(3 years 11 months)
Sunday night showed just how silly a set of parents can be—we didn’t get much sleep. Mommy decided to stay home from work on Monday so she could spend your first ever day of summer camp with you at the Nyack Field Club. We have concerns about your ability to take care of yourself. The children at the club are not all darlings, and you have no unchaperoned experience with peers. In the sandbox you encountered many boys, a little older, a little bigger, who would have gladly left tractor tracks across your little body had I not dissuaded them. The voice and gestures you use with Mommy and me when you strongly disagree with us would be sufficient to avoid harm in all but the most violent encounters, but you lack training in their proper use. It’s interesting that the forceful expression of your needs and wants to us seems to have come to you naturally, but you do not seem to detect approaching danger in the form of a malevolent kid. Both your mommy and me are hyper alert, as are most of the people I treat in therapy. People raised without violence in their childhood are different.
Something just occurred to me: Right from the beginning people have responded to you differently than they do to most children. Every adult in whose care we have left you, even for a few hours, has commented positively on your deportment in a way that implicitly includes comparison to other children they have experienced. If I put this next to my recent musings about the perception of innocence as beauty, to which we are all drawn, and which I’m coming to think is the lure of the pedophile, I wonder if this isn’t a hidden factor of your effortless charm.
Anyway, so there we are in bed Sunday night chatting away to dispel our fear. I start to drift off and your mommy just starts speaking as if I am wide awake, which, of course, I become. I finally resort to a vodka and soda, but I think your mommy didn’t sleep all night.
I drop you both off at the club Monday morning and pick you up at noon. Watching you walk away through the parking lot holding hands, the little tennis racquet swinging at your side, was a charming moment.
Yesterday was my turn. Mommy gave me a favorable report about yesterday, and I especially wanted to watch your swimming lesson, hoping to pick up ideas about how to teach. I was late getting up and we had to fly through Brush-Teeth, Fe-Fi-Fo-Fum, and Get-Dressed. But we made it on time, just.
Your swimming lesson surprised by being an organized, professional presentation of a well thought out technique. I was impressed. At one end of the pool the water is three feet deep, but quickly gets deeper. A wide staircase of deep, shallow steps is set into each corner like a fan. There you sit, ten of you, facing your instructors who are standing in water up to their waists. First thing to learn is how to blow bubbles. To do this you must put your face in the water. You pick your head up to inhale, and put your face in the water to exhale. After practicing that for a while you add wind-milling arms. And then it gets fun. Your teacher stands off about five feet, and says, Come to me Trevor, and you leap forward toward her. Before you need to take a stroke, she scoops you up with all the appropriate squealing and congratulatory sounds that let you know you’ve just pleased her beyond her wildest expectations. She then turns you around and launches you back to the steps. The names of these sweet eighteens, your teachers, are Dawn and Jessica, and they are a couple of clever lasses.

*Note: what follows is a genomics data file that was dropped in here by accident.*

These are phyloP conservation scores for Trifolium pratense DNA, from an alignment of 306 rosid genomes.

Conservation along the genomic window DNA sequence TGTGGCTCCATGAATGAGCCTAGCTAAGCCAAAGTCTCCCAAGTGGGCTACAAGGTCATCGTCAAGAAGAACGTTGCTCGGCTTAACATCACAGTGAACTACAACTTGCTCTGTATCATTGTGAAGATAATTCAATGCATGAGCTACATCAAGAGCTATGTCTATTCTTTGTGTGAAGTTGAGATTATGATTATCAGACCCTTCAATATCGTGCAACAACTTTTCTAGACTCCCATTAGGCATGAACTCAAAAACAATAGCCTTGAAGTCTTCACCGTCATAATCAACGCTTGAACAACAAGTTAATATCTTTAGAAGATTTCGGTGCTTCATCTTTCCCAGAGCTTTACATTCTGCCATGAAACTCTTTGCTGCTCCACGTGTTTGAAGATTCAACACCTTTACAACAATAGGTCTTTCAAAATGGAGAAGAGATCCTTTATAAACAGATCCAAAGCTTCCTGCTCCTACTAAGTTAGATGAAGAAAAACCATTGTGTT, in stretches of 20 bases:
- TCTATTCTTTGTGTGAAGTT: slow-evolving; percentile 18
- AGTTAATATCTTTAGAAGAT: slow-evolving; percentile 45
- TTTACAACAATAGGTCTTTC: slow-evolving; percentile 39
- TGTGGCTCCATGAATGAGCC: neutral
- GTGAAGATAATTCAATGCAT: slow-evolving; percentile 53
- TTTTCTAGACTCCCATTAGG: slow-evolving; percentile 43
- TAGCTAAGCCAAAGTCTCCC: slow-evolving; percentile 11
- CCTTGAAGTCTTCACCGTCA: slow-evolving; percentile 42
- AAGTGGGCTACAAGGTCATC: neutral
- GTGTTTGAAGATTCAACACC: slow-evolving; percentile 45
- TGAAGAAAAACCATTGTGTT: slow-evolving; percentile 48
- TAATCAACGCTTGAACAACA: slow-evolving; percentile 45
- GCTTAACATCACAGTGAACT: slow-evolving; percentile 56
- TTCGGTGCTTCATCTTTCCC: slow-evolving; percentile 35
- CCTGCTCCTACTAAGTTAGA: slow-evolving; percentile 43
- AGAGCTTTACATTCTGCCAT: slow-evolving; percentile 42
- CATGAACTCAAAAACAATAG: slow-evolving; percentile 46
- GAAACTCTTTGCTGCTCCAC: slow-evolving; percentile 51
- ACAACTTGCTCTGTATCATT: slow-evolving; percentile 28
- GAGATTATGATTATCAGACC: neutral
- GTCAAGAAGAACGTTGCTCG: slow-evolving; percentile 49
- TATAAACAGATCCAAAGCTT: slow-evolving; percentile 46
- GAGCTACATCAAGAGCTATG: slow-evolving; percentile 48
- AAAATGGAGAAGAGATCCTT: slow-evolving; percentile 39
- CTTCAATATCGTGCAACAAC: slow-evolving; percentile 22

In conversation Dawn refers to you as an angel. Jessica calls you angelic. As your swimming instructors they have a close, personal relationship with you. Now I’m not saying you run a number on these sweet things, but how do you manage not to show them any of you other facets? Are you never cantankerous with them? Aggressive? Obstreperous? Furious? Stubborn? Obdurate? Uncooperative? Utterly selfish? Well, not yet anyway.
We eat lunch in the shade of some oak trees, and then you have your tennis lesson. It’s a group lesson. And it resembles nothing so much as a Laurel and Hardy routine. There are four contiguous courts in the practice area. This is where the pro gives lessons, or a person can use the ball throwing machine, or a large number of kids can run around like positively and negatively charged sub-atomic particles careening off each other in a hilarious dance of tennis wand waving—to the goddess I assume.
After that we go swimming for an hour. Then we play in the sandbox till four. We then go home, take a shower together, which is always a hilarious time, and prepare supper. You’re an ace at peeling and chopping garlic. Not a bad day!
Three Weeks Later:
I'm blown away by the progress you've made in swimming. The fact is that you have learned to swim in three weeks. When, at the end of the first week you were still unwilling to put your head under water, I was concerned. Then suddenly, toward the end of the second week, we went into the big pool and you swam to me under water. This is how they teach all the children to swim. I was absolutely delighted. You launched yourself off the stairs and swam to me as if you'd been doing it all your life. But equally impressive, was your delight. You were thrilled with your ability.
The water is just deep enough at the end of the pool that by squatting I can form a shelf with my thighs. You swim to me, pull yourself up, turn, and launch back toward the stairs. Then, on Friday, you showed me you could swim all by yourself by coming off the stairs on one side of the pool and swimming in an arc to other side.
Your teacher is impressed with your progress. She told me that it is unusual for a child still short of four to use his arms like you do. I think you will be swimming on top of the water very soon.